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Robert Byrd, Mountain Fiddler

By Dave Wilbur

Byrd
Especially fond of playing traditional square dance tunes and old hymns, Senator Byrd was an accomplished musician. He is shown here in concert, photographer, date, and location unknown.
Courtesy of the West Virginia Music Hall of Fame.

[This article first appeared in our April-June 1979 issue and is included in our book Mountains of Music: West Virginia Traditional Music from Goldenseal.—ed]

The year, as Robert Byrd remembers it, was his tenth. It was a year for heroes like Charles Lindbergh and Babe Ruth. One of my musical heroes, Bill Monroe, was just starting his professional career in the mill towns of northern Indiana. More likely than not, a train rather than a car got you in and out of the hollows of Raleigh County. There was no New Deal yet, no welfare state. John L. Lewis had been president of the United Mine Workers for seven years already. No doubt many fathers in those West Virginia coal towns spent their afternoons pitching baseball with their sons and pitched coal the rest of the week. It was the height of normalcy. The year was 1927. That is when the persistent youngster who would become a U.S. Representative, Senator, and Senate Majority Leader prevailed upon his foster father to travel 10 miles up to Beckley and get him a violin.

It was no small gift. Senator Byrd told me the violin, case, and bow cost somewhere between 20 and 30 dollars, more than most miners made in a week. Titus Byrd, himself a coal miner, must have been convinced that his son would stick with the fiddle once he had it.

There was plenty of reason to think young Robert would stick with the fiddle. Musicians were plentiful around the coal camp of Stotesbury, where the Byrd family lived at the time. The man who one day would be his father-in-law inspired Byrd with his violin playing. Another fiddler, who was left-handed, played a version of “Old Joe Clark” that the young boy just had to learn. A banjo picker by the name of Dana Blevins was a prominent influence. There was also the wife of the principal at Mark Twain High School. “Mrs. Cormandy taught me classical violin from the 7th grade through the 12th grade at Mark Twain,” Senator Byrd remarked in a recent interview. “I played first violin in the school orchestra.”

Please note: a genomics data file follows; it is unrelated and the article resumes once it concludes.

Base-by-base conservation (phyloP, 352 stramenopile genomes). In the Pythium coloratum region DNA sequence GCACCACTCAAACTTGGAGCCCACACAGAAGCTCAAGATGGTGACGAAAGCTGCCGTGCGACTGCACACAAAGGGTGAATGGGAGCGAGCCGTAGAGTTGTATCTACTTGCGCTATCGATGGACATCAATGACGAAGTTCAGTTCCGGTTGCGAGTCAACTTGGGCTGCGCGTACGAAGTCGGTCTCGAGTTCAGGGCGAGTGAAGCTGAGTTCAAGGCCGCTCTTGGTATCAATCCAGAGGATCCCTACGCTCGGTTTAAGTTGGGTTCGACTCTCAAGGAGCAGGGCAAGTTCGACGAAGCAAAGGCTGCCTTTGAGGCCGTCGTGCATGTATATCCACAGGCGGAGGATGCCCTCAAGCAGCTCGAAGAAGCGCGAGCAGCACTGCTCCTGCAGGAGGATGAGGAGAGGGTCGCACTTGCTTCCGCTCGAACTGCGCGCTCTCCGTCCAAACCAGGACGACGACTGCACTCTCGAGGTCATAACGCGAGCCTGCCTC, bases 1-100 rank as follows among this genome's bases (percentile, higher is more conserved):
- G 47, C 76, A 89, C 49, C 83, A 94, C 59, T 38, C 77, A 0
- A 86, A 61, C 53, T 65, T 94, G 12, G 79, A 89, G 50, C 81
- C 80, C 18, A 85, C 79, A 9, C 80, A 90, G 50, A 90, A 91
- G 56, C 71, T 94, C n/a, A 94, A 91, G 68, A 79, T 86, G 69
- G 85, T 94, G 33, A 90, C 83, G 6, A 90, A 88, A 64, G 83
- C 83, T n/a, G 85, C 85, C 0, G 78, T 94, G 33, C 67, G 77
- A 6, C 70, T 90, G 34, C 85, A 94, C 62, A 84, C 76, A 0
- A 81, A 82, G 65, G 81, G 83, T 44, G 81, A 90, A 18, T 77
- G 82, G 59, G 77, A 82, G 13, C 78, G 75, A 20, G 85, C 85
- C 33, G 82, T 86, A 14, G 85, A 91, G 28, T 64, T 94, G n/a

Though Mrs. Cormandy might not have approved of it, the first violinist in her orchestra kept right on listening to the local musicians and began to hear musicians who lived far from Stotesbury. “The Grand Ole Opry was our kind of Saturday night entertainment. I particularly recall it in the Depression years, ’33, ’34. I thought Arthur Smith was the best fiddler I ever heard.” Through phonograph records, the teenage fiddler became acquainted with the most famous West Virginia fiddler of that era, Clark Kessinger.

Relatively few mountain musicians were professional in the ‘30’s compared with the enormous number of amateurs who entertained themselves and delighted those within earshot of their string music. Senator Byrd said he never dreamed of playing on the Grand Ole Opry or making a record in those days. In his formative years as a fiddler, he learned to play in the relative isolation of his Appalachian heritage. The boarders who stayed with his foster mother were mountain people from Tennessee, Virginia, and Kentucky. Songs like “Cumberland Gap” were learned by the young West Virginian from folks who came from that area. The traditions of learning the music directly and making your own music for entertainment or for use in worship were an integral part of the environment in which Byrd grew up.

You can read the rest of this article in this issue of Goldenseal, available in bookstores, libraries or direct from Goldenseal